Recently, I mailed a copy of my essay “Black Lives Matter: ODRC and Ohio Attorney General Michael DeWine Swindle and Inmate” to newly appointed Ohio Parole Board member Shirley Smith, an African American former Ohio state senator. In light of the current nationwide discussion of the need for the United States to reform its fractured criminal justice system, which thrives on the arrests of poor people of color, I’ve now decided to share copies of my essay with powerful politicians and prominent media outlets (e.g., President Obama, presidential candidate Ohio Governor John Kasich, ABC’s The View, and The Washington Post) with the hope of lobbying someone who will address the injustice I describe in the essay. I was framed and assaulted by six white correction officers, and with vindicating evidence captured on an audio recording, I’ve proved they fabricated their accounts of why they used what they called “justifiable force” against me.
Because I was able to incorporate the vindicating audio recording into my essay as an exhibit, which can be witnessed at the website FreeJasonGoudlock.org, my experience of injustice is a good test case for the nation’s well-publicized effort to eradicate law enforcement’s use of excessive force against African Americans. Although I cannot offer the public a Rodney King-like video of the correction officers beating me, I can present the next best thing: an audio recording of a hearing in which the official in charge said I did not do what the correction officers testified under oath had caused them to beat me. Like the former University of Cincinnati police officer charged with murdering unarmed African American motorist Samuel DuBose, the correction officers lied. But numerous elected officials on Ohio’s legislative Correctional Institution Inspector Committee, as well as numerous administrative figures within the Ohio Department of Rehabilitation and Correction and on the Ohio Parole Board, have turned deaf ears to the vindicating evidence on the audio recording.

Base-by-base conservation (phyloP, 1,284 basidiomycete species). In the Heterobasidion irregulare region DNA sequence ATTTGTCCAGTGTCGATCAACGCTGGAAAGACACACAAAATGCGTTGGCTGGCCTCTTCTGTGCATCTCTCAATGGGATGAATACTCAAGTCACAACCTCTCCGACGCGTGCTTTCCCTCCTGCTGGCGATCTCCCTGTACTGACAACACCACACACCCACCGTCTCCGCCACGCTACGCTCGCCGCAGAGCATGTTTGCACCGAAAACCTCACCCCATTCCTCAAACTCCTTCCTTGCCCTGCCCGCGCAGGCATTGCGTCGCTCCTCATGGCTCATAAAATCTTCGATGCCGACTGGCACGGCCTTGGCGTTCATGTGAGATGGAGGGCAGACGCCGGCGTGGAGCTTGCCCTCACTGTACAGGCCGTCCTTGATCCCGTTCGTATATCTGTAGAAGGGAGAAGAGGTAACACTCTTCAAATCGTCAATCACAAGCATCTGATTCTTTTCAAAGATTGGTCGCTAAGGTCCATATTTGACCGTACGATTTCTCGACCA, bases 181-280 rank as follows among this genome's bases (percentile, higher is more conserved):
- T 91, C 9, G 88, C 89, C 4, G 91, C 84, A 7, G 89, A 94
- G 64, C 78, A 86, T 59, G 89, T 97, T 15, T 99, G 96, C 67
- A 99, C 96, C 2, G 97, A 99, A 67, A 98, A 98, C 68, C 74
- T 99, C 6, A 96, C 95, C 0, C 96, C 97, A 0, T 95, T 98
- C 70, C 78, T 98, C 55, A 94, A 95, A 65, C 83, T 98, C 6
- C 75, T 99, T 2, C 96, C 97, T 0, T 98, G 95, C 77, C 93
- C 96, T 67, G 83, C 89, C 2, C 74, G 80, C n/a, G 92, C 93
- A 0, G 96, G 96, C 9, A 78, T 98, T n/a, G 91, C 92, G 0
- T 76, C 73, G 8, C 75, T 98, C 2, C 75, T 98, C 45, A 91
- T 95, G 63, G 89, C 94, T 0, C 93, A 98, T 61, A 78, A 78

Immediately after the release of the infamous photographs of United States soldiers torturing accused enemy combatants detained in Abu Ghraib prison, elected officials condemned the inhumane acts committed by the soldiers. Why is the same moral revulsion nowhere to be found in response to clear evidence that six White correction officers framed and assaulted me, an African-American prisoner? The obvious answer is that neither my life nor upholding justice means anything to the officials who have heard the evidence. Hopefully it will mean something to someone reading my account of this injustice.
Download a PDF copy of In Search of Justice.